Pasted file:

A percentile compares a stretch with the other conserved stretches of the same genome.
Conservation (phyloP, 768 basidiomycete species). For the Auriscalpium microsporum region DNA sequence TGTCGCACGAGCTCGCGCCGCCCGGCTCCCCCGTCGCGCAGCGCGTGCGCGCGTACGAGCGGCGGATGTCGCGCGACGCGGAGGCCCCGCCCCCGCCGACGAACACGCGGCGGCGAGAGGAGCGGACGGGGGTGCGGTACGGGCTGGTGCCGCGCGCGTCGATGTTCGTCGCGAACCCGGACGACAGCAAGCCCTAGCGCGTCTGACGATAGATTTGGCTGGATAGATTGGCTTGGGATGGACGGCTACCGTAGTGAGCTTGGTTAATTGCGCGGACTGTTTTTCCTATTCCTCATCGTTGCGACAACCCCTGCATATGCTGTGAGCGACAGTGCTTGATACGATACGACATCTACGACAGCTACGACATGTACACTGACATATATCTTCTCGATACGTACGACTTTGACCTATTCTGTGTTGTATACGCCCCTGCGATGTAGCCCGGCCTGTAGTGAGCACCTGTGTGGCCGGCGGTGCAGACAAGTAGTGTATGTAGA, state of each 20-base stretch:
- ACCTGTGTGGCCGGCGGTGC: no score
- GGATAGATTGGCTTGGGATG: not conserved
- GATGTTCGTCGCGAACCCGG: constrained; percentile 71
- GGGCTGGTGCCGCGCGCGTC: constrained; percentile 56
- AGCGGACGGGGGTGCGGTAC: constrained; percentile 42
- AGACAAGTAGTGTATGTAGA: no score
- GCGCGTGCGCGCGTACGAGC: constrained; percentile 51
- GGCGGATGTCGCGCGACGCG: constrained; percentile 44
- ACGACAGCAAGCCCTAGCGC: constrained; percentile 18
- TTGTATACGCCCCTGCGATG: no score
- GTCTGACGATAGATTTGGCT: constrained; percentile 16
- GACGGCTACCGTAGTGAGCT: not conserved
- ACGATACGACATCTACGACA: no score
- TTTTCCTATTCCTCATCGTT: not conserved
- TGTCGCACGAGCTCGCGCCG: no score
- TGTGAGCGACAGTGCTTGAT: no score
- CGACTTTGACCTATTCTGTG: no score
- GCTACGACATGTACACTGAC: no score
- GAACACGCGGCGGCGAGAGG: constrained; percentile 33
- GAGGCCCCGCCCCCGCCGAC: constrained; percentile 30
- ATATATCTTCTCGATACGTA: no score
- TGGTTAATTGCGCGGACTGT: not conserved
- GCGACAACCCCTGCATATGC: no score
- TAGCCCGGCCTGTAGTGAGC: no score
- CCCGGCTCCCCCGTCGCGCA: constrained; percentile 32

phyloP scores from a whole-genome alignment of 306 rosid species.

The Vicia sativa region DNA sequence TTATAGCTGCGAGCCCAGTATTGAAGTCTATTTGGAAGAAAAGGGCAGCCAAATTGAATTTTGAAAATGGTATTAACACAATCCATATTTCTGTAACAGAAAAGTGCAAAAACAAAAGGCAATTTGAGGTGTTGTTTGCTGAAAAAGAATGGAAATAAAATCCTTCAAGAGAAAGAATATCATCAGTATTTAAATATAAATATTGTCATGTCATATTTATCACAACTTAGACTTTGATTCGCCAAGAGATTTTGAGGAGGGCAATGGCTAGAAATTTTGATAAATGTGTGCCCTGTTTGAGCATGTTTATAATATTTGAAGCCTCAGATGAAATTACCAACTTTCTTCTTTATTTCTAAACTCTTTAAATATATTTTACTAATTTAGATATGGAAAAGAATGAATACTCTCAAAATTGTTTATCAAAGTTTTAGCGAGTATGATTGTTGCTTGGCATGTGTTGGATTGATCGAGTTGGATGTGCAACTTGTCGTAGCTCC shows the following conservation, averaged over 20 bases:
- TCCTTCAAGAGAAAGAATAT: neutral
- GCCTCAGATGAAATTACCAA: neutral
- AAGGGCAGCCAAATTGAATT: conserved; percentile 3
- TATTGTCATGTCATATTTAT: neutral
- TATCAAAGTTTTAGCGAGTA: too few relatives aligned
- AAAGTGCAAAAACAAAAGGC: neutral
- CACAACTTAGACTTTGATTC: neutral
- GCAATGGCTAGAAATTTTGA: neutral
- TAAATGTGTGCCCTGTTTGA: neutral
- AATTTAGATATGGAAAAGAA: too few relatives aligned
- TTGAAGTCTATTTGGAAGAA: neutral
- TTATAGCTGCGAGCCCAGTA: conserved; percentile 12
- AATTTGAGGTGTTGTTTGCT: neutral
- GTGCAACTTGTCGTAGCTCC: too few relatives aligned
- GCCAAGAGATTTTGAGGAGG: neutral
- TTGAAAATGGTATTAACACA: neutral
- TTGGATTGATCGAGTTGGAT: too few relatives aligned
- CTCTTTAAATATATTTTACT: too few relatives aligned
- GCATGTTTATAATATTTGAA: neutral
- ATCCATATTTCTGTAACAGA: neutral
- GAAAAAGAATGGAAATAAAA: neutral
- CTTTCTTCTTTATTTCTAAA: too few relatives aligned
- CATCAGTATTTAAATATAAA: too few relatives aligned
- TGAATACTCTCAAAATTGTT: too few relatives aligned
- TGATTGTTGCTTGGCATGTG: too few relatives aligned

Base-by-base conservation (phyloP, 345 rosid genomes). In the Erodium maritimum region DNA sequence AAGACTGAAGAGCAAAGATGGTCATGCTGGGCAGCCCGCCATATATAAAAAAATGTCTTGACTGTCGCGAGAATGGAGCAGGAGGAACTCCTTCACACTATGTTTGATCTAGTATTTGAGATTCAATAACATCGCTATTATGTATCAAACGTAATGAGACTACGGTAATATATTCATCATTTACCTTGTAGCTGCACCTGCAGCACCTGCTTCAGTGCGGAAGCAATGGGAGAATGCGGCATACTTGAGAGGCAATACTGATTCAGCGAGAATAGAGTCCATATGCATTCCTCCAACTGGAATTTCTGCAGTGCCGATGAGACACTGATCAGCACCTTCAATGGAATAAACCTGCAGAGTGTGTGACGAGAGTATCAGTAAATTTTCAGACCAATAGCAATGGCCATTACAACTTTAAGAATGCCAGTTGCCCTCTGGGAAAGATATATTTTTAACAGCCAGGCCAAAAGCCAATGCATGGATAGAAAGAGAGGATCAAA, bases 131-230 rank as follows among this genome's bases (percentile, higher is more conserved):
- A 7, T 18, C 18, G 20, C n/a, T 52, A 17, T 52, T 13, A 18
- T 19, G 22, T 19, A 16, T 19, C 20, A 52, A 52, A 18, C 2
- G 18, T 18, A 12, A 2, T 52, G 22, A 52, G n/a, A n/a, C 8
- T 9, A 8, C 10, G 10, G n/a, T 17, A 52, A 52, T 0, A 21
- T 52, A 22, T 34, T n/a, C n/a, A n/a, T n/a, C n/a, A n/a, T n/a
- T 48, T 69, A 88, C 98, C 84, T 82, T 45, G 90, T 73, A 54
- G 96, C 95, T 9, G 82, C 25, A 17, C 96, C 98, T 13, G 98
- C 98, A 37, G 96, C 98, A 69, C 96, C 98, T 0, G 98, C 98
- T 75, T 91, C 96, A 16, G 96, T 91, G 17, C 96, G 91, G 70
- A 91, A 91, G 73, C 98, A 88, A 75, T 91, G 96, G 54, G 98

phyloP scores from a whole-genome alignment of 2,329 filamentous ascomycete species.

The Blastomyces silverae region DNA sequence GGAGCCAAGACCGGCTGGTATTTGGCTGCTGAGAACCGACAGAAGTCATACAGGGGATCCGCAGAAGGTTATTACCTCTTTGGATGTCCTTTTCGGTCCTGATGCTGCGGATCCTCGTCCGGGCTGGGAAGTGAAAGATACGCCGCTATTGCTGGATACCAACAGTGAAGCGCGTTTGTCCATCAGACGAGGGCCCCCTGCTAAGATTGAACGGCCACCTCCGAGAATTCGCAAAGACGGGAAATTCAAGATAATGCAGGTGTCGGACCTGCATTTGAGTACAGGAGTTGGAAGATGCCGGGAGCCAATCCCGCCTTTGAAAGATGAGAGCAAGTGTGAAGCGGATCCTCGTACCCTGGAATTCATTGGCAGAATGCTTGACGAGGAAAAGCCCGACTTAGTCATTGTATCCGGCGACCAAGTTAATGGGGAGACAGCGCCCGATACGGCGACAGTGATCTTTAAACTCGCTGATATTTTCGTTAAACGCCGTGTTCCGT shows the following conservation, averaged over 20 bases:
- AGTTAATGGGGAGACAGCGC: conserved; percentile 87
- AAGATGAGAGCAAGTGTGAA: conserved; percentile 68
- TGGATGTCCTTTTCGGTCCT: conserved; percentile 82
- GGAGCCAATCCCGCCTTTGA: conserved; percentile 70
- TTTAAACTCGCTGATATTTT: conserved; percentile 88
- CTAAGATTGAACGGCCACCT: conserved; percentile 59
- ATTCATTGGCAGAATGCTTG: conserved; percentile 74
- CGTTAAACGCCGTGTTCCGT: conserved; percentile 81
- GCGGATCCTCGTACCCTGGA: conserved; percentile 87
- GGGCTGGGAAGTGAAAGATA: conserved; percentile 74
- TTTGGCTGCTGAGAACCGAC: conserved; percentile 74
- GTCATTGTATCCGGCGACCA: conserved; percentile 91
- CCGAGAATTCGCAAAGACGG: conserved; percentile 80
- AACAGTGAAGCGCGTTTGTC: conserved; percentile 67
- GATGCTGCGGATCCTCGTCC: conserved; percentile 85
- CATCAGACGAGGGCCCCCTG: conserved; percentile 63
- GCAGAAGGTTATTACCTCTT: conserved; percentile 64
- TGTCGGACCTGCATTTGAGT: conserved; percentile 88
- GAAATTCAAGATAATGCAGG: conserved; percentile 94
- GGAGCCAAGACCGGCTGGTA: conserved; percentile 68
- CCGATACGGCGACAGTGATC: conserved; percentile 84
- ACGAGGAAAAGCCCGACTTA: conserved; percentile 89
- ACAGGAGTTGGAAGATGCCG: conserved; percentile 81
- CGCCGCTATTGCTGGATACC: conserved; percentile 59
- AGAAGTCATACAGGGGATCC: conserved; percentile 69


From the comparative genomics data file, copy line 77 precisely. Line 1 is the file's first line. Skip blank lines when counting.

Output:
- GGGCTGGGAAGTGAAAGATA: conserved; percentile 74